[Korea Travel] Nostalgia of the Daegaya People in Chuncheon National Museum

Chuncheon National Museum (국립춘천박물관) was open in Chuncheon, Gangwon province on October 30, 2002. It is an open space to learn and experience the culture and history of Gangwon province, which is often being forgotten in the shadow of big, touristy cities, such as Seoul of Busan.

Last week I have finally visited Chuncheon’s National Museum and learned more about the history of this beautiful province, dating back even to the Paleolithic Period when the first people inhabited Gangwon about 100,000 years ago.

There are four different exhibition halls, divided by the period as well as separating permanent exhibitions from the special ones. Exhibition hall I talk about the prehistoric era when first inhabitants arrived at Gangwon province, which is conveniently joined with the second exhibition room that brings you to the Ancient culture, which shows you artifacts from the Three Kingdoms as well the early development of Korea as a state.

Exhibition halls III and IV introduce you to the Goryeo, Joseon and Modern Times era, which is the most widely known due to the popular media and international history outlets. Therefore, my main purpose of this visit was not to re-learn something I already knew but to expose myself to the deeper level of Korean history, so after briefly exploring the permanent exhibition, I head to the special exhibition room.

“Nostalgia of the Daegaya People” was opened to the public on August 13th and is going to stay in the museum until the 6th of October. The exhibition is there to introduce the history of Daegaya people to the public as well as raise awareness about the fate of a nation, which moved to the region over 1500 years ago and due to the frequent warfare, allowing us to appreciate our familiar surroundings.

Back in 1992, when the large-scale archeological excavation took place in Chuam-dong, the city of Donghae, numerous Silla Tombs were discovered in the area, researchers have noticed, that most of the artifacts (such as ceramic vessels) did not match those of the Silla people. It leads to the deeper research, which later has shown, that the characteristics of those artifacts were distinct to the ceramic tradition of Daegaya.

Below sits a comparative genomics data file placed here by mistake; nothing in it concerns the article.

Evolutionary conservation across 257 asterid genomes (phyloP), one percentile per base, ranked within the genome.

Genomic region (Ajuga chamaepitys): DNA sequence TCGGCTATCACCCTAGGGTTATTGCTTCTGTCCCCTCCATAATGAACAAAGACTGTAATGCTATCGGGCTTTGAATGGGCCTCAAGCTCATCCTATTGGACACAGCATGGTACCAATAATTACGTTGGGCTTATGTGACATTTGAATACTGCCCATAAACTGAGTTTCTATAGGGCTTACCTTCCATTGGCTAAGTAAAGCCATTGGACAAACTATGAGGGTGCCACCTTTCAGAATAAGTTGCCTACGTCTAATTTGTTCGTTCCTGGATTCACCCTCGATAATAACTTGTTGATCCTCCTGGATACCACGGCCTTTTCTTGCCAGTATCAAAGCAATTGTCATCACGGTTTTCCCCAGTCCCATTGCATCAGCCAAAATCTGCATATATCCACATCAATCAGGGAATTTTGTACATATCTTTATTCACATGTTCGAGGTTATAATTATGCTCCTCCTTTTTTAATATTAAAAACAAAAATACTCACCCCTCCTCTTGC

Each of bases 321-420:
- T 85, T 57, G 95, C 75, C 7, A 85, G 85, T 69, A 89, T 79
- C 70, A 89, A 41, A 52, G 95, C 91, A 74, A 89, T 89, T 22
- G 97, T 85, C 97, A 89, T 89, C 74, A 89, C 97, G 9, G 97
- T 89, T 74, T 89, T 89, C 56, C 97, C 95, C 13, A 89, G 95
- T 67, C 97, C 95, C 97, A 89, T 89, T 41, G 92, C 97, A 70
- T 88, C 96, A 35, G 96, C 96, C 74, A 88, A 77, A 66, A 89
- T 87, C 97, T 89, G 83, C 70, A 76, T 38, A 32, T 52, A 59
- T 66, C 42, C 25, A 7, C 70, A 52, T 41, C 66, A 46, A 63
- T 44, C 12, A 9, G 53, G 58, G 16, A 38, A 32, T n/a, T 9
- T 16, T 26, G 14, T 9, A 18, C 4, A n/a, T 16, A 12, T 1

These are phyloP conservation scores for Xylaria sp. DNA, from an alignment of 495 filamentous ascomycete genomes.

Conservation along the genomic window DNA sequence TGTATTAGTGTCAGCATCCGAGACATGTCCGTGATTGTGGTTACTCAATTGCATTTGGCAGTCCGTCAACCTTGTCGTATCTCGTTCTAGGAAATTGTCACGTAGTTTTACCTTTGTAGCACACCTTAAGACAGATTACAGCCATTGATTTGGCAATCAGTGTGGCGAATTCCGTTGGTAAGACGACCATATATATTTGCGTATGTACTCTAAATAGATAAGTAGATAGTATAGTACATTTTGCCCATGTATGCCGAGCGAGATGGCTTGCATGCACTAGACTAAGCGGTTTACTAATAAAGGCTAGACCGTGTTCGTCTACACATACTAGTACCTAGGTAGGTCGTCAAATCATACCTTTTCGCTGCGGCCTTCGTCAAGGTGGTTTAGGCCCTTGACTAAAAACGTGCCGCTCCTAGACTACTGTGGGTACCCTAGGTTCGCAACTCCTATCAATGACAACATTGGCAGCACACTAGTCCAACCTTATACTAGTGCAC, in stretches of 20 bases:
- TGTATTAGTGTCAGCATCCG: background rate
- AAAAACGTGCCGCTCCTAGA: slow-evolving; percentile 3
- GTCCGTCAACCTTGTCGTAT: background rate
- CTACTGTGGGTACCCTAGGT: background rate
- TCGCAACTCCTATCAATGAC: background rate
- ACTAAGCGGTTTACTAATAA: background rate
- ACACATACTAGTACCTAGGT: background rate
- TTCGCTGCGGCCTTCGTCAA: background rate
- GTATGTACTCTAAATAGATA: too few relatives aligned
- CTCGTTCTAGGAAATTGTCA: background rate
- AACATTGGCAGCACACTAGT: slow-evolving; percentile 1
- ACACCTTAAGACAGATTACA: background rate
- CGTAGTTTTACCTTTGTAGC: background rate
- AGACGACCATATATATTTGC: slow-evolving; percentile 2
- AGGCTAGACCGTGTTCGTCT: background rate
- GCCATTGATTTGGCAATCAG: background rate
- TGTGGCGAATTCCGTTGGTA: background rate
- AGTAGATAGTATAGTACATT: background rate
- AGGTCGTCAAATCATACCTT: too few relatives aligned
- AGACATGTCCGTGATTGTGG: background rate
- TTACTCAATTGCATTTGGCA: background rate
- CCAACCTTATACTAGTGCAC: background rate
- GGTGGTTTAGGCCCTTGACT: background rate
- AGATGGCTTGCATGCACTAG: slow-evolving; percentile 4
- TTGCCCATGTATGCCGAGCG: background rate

Even though up until now, Daegaya were thought to be centered in Goryeong area, current finds showed that they had to move over 200 kilometers and settle in Gangwon province, due to the frequent warfare in the other areas of the peninsula. It was really interesting, seeing ancient tombs, war armor as well as musical instruments, since I could learn something, I could have never learned from the textbooks.

The museum also features an auditorium with 230 seats, a performance stage, a seminar room, a library, and even a cafe, where visitors can relax during their visit. I went on a rainy day, so I took some warm tea to warm up and that was the best decision of my day!

If you like active learning, just like me, make sure to visit this museum before October, so you don’t miss this special exhibition! It is also a great option for a rainy day, as most of the museum facilities are indoors.

In addition to that, the visitation of the museum is free of charge. It would not cost you anything, to gain this priceless knowledge and learn not only about the Daegaya people but also about the Ancient history of the Korean peninsula in general. Back then, there was no state, there was no separation between North and South Koreas, as well as the politics of how we understand it from a current perspective.

I would recommend Chuncheon’s National Museum to solo travelers, researchers and all sorts of curious people. It could make a good family trip too, therefore you’d have to keep in mind that your child would be old enough to comprehend and understand the concept of the museum and keep respective to other visitors that are there for the purpose of learning.

Place: Chuncheon National Museum (국립춘천박물관)
Address: 70, Useok-ro, Chuncheon-si, Gangwon-do
강원도 춘천시 우석로 70 (석사동)
Entrance fee: FREE
Visiting hours: Weekdays 10:00-18:00
Weekends & Public holidays 10:00-19:00
Saturdays (April-October) 10:00-21:00
Last Wednesday of every month 10:00-21:00
*The Museum is closed every Monday and on national holidays


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